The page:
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5 Producers Continuing J Dilla's Legacy - DJBooth

Champion Sounds: 5 Producers Continuing J Dilla's Legacy

Dilla continues to shape the sounds of hip-hop through his influence.
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Today (February 7) marks what would be the 43rd birthday of one of the greatest hip-hop producers that ever lived. His name was James Dewitt Yancey, but most of us know him simply as J Dilla.

Before his death in 2006 due to complications from Lupus and TTP, a rare blood disease, Dilla produced a stunning discography of solo work, as well as iconic productions for Slum Village, A Tribe Called Quest, The Roots and countless others.

A staggering number of your favorite producers have taken inspiration from the styles and methods of Dilla, but there are a select few that have truly carried on the iconic producer’s legacy in their own ways.

In honor of Dilla and his unparalleled influence on hip-hop music, here are five producers that picked up Dilla’s torch and have carried it to new heights. 

Madlib

Another one of the most influential producers in hip-hop, Madlib has the unique inspiration of actually having worked with Dilla extensively before his passing.

The two created Champion Sound—widely regarded as an underground classic—having only met once during the entire process. Madlib has described himself and Dilla as “musical cousins,” and to this day Madlib’s varied styles and heady, sample-heavy productions are the perfect continuation of Dilla’s musical legacy.

Knxwledge

Though the Philly-bred, LA-based producer has recently had a surge in buzz following his critically acclaimed collaborative album with Anderson .Paak as NxWorries, Knxwledge has been crafting instrumental collages for nearly a decade.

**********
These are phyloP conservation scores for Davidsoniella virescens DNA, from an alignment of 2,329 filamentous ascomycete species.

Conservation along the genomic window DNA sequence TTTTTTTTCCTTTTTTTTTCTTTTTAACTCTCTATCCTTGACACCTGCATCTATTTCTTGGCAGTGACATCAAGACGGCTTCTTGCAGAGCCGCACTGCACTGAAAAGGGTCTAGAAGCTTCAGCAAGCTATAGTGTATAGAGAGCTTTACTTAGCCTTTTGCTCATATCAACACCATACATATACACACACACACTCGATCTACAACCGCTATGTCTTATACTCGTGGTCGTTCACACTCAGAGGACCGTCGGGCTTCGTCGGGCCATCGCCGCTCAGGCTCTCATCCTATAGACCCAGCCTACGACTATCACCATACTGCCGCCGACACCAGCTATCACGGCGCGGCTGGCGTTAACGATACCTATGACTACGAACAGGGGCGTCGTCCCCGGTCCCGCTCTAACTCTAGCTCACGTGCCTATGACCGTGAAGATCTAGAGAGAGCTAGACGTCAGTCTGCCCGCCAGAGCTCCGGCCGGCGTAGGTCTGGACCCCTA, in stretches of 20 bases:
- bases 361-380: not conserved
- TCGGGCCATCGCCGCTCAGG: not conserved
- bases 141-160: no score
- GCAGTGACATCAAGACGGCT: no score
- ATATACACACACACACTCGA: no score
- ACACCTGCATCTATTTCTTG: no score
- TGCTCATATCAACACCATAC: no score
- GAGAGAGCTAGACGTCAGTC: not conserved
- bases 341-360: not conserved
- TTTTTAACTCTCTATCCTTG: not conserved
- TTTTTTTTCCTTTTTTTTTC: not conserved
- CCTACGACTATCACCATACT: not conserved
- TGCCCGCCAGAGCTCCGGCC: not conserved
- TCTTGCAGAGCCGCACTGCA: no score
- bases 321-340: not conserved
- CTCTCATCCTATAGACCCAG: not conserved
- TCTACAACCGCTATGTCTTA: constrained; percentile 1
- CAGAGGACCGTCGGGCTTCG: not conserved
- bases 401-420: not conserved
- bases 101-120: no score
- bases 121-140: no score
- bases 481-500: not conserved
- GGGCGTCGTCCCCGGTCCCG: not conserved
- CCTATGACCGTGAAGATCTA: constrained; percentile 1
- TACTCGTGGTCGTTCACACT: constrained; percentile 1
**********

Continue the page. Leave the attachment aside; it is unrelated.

Dilla’s influence is clear in most of Knxwledge's discography, which is chock-full of expertly-flipped samples and off-kilter drum patterns that elicit the same head-nodding haze the late Detroit legend popularized through his catalog.

Flying Lotus

A huge proponent of Dilla throughout his career, Los Angeles producer Flying Lotus has credited Dilla’s music with justifying his spiritual connection to his own music.

Flying Lotus has spent his career crafting sounds that are able to be compelling and emotive without the addition of vocals, much in the same way Dilla was able to touch so many without the aid of an emcee. FlyLo, arguably more than anyone, has expounded on Dilla’s love for jazz, with projects like You’re Dead! illustrating a clear continuation of Dilla’s lineage.

9th Wonder

As ⅓ of Little Brother, 9th Wonder was one of Dilla’s peers and has never been shy about discussing Dilla’s influence on his life and music. Although the two never met, 9th credits Dilla with influencing him to make a distinct sound of his own, rather than following current musical trends.

"Dilla’s was respected across the board, from the undergroundest of the underground kid to Justin Timberlake, he’s respected all the way across the board. I would like to say in some respect, in some way, shape, or form, I try to make my brand, make my career, or make my sound respected like that as well—from the most underground kid to Destiny’s Child." - 9th Wonder, Ambrosia For Heads

Thelonious Martin

Chicago isn’t the first place you’d expect to find one of Dilla’s proverbial sons, but SaveMoney crew member Thelonious Martin likely wouldn’t be where he is today without the iconic producer.

Much like myself, Martin’s first introduction to Dilla was through Adult Swim’s between-show “bumps,” which featured simple white text on a black background set to instrumentals by Dilla, the late Nujabes—who, incredibly, shares a birthday with Dilla—and similar underground wonders.

"But everything changed when I heard Dilla. I heard the outro to 'Donuts' on Adult Swim, and I was completely amazed. I wanted to learn how to do that." - Thelonius Martin, NahRight

Since then, Thelonius has been crafting funky, sample-laden productions with a clear tip of the hat to Dilla present in nearly all of his work.

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By Brent Bradley. Follow him on Twitter.

Art CreditDaniel Tingcungco

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